Greening adds his name to the list of Newfoundlanders who have scored clutch NHL playoff goals
The Ottawa Senators' Colin Greening (centre) is joined by Erik Condra, Andre Benoit and Jean-Gabriel Pageau (right) after the St. John's native scored the winning goal in overtime against the Pittsburgh Penguins in Game 4 the teams' Eastern Conference semifinal at Scotiabank Place in Ottawa on Sunday. — Photo by The Canadian Press
Colin Greening still has a ways to go to catch up with Daniel Cleary, Ryane Clowe and Michael Ryder for NHL career playoff points, but the big winger from St. John's sure etched his mark in the history books with a huge goal for his Ottawa Senators Sunday night.
Greening was the Senators' hero after banging home a rebound at 7:39 of the second overtime period in Ottawa Sunday, his third goal of these Stanley Cup playoffs.
Overall, Greening has three goals and an assist in 15 career Stanley Cup post season games.
The top-ranked Pittsburgh Penguins still lead the Eastern Conference semifinal series 2-1 with Game 3 in Ottawa Wednesday night.
Greening is not the first Newfoundland-born NHLer to come up big in a single game during the playoffs.
In fact, we can go all the way back to the 1962-63 season, when Alex Faulkner of Bishop's Falls - who will forever be known as the first Newfoundlander to play in the NHL - enjoyed a great post season with five goals in eight games.
Coming off a 10-goal, 10-assist regular season in Detroit, Faulkner saved his best for last, helping the Red Wings advance to the Cup final against the Toronto Maple Leafs, the team he broke in with the previous season.
The Leafs would dispatch the Wings in a five-game final. In a Detroit's only win, a 3-2 decision, Faulkner netted a pair of goals, was named the game's first star and was interviewed on Hockey Night in Canada after the final whistle.
Another Red Wing, Cleary, leads all Newfoundland-born NHLers in career playoff scoring with 22 goals and 26 assists in 116 games entering last night's Western Conference semifinal Game 3 in Detroit.
The product of Riverhead, Harbour Grace, and the first Newfoundlander to win the Stanley Cup (2008 with Detroit), Cleary has scored some big post season goals, including a shorthanded effort against the Pens in Game 1 of the 2008 final.
With the Red Wings leading 2-0 on a pair of Mikael Samuelsson goals, Cleary drove a stake through the Penguins when he raced down the right wing and beat Marc-Andre Fleury at 17:18 of the third period.
However, Cleary's biggest goal may have come the following season in the 2009 playoffs, in Game 7 of the Red Wings-Anaheim Ducks second-round series.
With the game tied 3-3 and time ticking away in the third, Cleary potted the game-winner with just three minutes remaining in regulation, sending Detroit on to the conference final against the Blackhawks.
Holding down the No. 2 spot on the list of Newfoundlanders in playoff scoring is the New York Rangers' Clowe, a native of Fermeuse with 18 goals and 46 points through 70 post-season games.
Clowe, a trade deadline pickup from the San Jose Sharks this season, hasn't had much of an opportunity to pad those numbers this year, however, as he's been out for most of the playoffs with a suspected concussion.
Clowe played a couple of shifts in Game 5 of the first-round series against the Washington Capitals, but didn't finish the game and hasn't returned since.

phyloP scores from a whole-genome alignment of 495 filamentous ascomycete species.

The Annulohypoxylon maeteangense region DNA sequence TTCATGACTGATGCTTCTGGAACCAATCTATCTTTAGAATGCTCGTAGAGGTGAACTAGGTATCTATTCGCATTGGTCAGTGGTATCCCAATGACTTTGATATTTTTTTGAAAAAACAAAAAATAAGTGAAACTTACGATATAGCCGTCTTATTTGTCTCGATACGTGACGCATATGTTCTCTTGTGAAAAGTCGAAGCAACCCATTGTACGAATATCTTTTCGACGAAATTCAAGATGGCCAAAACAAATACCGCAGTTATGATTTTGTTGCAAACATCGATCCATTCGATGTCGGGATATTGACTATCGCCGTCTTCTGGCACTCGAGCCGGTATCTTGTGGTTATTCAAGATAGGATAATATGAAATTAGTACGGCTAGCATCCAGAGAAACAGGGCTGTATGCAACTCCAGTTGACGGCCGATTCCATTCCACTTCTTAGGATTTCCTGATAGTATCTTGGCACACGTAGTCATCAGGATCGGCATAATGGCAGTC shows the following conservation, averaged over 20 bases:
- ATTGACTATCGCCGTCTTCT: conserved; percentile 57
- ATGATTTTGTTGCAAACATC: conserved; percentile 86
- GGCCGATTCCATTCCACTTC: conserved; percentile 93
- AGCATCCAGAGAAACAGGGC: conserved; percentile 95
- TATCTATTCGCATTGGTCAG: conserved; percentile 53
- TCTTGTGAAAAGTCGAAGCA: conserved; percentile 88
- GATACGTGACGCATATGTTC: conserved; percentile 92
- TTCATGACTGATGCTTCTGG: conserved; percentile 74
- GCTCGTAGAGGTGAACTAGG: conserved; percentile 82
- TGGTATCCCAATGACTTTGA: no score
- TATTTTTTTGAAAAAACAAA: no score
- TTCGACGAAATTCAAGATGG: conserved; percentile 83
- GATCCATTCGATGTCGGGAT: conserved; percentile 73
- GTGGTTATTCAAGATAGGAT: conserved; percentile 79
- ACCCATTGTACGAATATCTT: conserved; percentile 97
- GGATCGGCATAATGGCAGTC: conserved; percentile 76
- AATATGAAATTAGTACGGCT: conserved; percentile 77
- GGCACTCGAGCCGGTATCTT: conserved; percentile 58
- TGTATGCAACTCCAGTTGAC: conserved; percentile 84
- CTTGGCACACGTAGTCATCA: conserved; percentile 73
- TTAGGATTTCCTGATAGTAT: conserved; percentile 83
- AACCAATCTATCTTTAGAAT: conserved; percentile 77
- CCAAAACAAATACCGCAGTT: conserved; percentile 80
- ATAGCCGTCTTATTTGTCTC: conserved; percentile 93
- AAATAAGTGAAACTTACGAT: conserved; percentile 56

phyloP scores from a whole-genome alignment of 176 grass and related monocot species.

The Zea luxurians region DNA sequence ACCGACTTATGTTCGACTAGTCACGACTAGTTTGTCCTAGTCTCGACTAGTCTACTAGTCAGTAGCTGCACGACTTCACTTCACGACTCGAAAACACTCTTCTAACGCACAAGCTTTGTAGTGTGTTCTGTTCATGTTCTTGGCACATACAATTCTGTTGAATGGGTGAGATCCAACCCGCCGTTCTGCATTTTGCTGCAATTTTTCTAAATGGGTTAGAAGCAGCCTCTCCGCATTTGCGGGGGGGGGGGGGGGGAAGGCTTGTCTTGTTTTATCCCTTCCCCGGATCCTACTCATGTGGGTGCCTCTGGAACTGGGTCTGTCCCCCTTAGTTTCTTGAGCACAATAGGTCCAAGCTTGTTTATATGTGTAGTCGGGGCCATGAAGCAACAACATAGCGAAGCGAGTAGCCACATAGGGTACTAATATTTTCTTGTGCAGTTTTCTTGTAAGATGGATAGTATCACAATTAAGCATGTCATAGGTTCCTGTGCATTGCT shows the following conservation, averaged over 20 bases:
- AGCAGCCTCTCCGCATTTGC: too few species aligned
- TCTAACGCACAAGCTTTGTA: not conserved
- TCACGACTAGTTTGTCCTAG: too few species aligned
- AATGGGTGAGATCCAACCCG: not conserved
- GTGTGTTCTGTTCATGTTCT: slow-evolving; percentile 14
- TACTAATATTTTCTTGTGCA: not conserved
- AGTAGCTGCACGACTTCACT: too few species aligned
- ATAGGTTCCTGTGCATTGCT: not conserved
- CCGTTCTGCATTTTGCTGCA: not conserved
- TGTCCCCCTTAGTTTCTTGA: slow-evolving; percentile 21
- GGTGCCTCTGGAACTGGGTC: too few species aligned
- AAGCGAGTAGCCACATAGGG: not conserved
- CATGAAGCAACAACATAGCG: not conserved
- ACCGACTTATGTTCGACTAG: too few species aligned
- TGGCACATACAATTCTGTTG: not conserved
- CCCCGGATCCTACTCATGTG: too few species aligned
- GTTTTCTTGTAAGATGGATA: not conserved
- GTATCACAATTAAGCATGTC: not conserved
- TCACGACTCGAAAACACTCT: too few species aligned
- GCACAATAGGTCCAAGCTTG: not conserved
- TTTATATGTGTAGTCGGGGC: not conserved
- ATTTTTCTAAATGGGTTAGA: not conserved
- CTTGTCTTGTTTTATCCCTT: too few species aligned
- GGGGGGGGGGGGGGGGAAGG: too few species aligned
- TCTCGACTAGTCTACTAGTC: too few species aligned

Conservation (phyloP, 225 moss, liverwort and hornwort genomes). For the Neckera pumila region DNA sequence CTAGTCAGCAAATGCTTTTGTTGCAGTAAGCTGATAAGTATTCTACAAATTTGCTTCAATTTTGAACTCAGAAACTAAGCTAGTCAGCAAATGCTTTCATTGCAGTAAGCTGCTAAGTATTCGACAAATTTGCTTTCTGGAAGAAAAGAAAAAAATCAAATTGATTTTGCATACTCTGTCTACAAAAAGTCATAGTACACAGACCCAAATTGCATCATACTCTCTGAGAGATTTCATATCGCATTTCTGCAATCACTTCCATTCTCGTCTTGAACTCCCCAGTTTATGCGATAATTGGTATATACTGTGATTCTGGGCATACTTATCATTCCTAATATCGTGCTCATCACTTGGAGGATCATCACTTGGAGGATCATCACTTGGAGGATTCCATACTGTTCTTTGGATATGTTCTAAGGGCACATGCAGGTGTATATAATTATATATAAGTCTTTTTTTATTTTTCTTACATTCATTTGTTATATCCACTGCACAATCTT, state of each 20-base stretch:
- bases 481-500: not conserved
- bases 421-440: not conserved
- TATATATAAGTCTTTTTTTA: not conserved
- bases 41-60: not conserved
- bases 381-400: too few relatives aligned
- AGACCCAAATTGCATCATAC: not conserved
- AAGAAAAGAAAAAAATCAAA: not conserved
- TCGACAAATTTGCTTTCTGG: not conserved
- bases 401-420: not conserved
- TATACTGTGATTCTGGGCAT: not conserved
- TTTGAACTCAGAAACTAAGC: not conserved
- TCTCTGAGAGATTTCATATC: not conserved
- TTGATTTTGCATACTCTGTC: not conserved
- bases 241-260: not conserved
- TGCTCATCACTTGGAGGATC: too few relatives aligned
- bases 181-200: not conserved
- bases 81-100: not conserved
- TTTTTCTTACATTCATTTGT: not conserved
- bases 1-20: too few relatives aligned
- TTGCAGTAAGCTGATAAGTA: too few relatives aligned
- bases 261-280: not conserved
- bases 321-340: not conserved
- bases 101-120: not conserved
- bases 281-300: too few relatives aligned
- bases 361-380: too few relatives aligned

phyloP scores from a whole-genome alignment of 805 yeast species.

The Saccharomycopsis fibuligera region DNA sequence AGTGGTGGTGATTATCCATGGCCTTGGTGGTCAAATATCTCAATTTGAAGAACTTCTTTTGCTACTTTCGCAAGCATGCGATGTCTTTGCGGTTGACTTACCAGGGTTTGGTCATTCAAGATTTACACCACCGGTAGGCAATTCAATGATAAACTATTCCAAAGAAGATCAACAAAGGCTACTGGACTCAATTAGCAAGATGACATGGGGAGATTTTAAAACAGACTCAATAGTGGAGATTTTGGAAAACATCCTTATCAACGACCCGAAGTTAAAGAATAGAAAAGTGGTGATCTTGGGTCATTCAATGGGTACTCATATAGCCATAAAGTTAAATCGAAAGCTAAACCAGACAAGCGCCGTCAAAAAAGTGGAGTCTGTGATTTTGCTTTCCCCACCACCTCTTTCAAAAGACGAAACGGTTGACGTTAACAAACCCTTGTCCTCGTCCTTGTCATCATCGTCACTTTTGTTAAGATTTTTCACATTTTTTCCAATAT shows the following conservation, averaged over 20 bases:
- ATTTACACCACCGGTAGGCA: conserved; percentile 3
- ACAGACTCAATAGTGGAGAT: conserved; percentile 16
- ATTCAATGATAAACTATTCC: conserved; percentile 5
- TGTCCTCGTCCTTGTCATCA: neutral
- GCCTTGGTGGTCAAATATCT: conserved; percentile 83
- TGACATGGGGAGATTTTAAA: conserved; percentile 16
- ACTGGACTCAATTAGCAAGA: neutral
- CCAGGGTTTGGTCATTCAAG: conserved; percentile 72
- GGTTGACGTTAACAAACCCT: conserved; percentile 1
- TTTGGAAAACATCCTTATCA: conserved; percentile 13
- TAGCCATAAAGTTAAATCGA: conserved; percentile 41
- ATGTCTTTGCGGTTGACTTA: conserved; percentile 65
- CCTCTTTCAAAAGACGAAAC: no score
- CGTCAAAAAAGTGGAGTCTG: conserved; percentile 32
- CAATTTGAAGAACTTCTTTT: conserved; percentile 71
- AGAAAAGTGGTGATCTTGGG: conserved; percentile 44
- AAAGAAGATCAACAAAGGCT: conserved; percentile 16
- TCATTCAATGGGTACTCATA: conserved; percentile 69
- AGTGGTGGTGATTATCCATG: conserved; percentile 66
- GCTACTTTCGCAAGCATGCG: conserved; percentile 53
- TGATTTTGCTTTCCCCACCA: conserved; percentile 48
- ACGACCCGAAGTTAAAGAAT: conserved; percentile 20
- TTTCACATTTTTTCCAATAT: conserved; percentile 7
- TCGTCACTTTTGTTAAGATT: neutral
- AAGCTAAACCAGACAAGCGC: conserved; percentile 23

What's worse, Clowe has not been skating with the Rangers in practise.
The Bonavista-born Ryder, with just over 200 career regular-season NHL goals, knows how to score, and he's been doing that in the Stanley Cup playoffs with 21 goals and 24 assists through 75 games. When the Boston Bruins won the Stanley Cup two years ago, Ryder tied for fourth on team scoring with eight goals and 17 points.
In 2011, the Bruins and Montreal Canadiens hooked up in a classic first-round series which went seven games.
The Canadiens took the opening two games in Boston, but the Bruins bounced back with two wins at the Bell Centre in Montreal. In Game 4, Boston trailed 3-1 halfway through the game, but tied things up before the second period intermission. The teams traded goals in the third sending the game to overtime.
A Canadiens' win would give Montreal the all-important 3-1 cushion heading back to Boston. However, at 1:59 of OT, Ryder slammed home the puck from the side of the net allowing the Bruins to head home with the series tied.
In terms of points-per-game ratio, Teddy Purcell of St. John's just may be the most productive Newfoundlander in the post season, with six goals and 17 points in 18 games.
Granted, all those came in the 2011 playoffs, when the Tampa Bay Lightning came within a goal of reaching the Cup final, only to be knocked out by the Bruins in a seven-game Eastern Conference final.
The Lightning forced a Game 7 with a 5-4 win in Tampa in Game 6, with Purcell scoring twice, including the game-winner.
The following is a list of Newfoundland-born NHLers, and their career Stanley Cup playoff stats (Monday's Detroit Red Wings-Chicago Blackhawks game not included):
Name GP G A Pts.
Daniel Cleary 116 22 26 48
Ryane Clowe 70 18 28 46
Michael Ryder 75 21 24 45
Teddy Purcell 18 6 11 17
Alex Faulkner 12 5 0 5
Colin Greening 15 3 1 4
John Slaney 14 2 1 3
Adam Pardy 6 0 2 2
Darren Langdon 25 1 0 1
Harold Druken 4 0 1 1
Brad Brown 11 0 0 0
Don Howse 2 0 0 0
Jason King 1 0 0 0
Note: Newfoundlanders with NHL experience who did not play in the Stanley Cup playoffs include Tony White, Joe Lundrigan, Jason Morgan, Dwayne Norris, Bob Gladney, Luke Adam, Doug O'Brien, Chad Penney, Terry Ryan Jr. and Darryl Williams. The list also does not include, for obvious reasons, goaltenders Doug Grant and Dan LaCosta.
Robin Short is The Telegram's Sports Editor. He can be reached by email firstname.lastname@example.org